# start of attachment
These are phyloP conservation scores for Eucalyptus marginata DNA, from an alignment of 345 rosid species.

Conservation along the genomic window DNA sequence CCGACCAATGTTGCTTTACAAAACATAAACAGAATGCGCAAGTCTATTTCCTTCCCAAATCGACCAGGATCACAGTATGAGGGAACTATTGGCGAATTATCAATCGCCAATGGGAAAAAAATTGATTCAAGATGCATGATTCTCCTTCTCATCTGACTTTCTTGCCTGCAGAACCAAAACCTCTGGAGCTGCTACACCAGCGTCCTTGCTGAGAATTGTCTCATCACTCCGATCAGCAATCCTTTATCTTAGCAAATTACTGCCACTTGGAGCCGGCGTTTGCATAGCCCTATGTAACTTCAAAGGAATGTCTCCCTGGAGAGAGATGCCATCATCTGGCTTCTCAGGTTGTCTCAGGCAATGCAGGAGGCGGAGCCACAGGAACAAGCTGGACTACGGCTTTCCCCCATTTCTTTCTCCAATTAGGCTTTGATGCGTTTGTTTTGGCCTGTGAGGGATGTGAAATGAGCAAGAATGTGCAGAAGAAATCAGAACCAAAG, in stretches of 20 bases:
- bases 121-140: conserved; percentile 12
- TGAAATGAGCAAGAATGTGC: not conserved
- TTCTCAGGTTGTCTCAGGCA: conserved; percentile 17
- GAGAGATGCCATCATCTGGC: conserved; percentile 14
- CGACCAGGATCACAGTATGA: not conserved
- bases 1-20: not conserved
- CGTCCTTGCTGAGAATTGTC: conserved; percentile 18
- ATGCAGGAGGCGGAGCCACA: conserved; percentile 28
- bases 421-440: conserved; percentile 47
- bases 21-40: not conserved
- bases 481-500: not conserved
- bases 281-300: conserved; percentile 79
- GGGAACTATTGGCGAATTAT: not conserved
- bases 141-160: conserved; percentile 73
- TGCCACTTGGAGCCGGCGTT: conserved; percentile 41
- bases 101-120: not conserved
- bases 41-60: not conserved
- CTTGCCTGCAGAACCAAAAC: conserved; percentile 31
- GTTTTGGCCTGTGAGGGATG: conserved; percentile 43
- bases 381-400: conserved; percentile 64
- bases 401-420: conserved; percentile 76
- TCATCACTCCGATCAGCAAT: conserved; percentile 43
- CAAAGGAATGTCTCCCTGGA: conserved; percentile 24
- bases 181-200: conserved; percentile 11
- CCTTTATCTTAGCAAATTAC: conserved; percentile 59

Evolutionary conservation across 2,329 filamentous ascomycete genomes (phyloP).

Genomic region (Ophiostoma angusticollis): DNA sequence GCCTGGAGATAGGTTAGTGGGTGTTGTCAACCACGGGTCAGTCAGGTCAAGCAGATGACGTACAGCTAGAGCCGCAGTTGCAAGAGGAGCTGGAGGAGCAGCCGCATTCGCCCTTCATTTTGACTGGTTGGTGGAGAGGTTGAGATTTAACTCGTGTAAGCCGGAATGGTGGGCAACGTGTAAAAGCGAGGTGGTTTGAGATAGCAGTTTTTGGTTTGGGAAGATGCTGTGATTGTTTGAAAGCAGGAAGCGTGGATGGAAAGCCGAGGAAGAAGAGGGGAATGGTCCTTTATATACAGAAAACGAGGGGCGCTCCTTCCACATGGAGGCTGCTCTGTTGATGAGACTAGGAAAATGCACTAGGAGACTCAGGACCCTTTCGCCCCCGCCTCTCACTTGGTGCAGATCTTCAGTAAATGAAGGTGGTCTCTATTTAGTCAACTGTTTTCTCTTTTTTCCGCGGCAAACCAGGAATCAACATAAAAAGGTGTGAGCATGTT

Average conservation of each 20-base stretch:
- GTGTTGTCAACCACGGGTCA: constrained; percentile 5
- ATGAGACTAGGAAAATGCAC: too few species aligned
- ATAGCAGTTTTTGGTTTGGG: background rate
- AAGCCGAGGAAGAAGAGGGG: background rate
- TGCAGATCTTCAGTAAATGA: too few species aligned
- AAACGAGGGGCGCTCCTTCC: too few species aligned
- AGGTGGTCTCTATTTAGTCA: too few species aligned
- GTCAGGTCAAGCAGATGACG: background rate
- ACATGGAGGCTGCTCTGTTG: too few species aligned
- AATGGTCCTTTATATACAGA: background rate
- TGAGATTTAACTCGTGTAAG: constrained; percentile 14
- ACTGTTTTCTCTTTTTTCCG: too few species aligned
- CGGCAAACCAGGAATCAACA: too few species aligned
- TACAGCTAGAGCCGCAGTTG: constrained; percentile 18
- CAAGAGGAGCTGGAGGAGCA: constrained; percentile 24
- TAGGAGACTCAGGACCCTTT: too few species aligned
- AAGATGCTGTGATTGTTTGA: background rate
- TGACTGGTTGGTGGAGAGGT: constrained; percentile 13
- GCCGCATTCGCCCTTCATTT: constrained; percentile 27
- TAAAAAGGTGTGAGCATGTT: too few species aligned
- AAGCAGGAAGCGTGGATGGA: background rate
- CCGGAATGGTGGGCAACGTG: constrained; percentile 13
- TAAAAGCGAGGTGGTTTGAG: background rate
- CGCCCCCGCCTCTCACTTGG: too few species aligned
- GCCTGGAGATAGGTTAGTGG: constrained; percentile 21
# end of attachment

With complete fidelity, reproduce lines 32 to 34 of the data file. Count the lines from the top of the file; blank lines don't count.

- ATGAGACTAGGAAAATGCAC: too few species aligned
- ATAGCAGTTTTTGGTTTGGG: background rate
- AAGCCGAGGAAGAAGAGGGG: background rate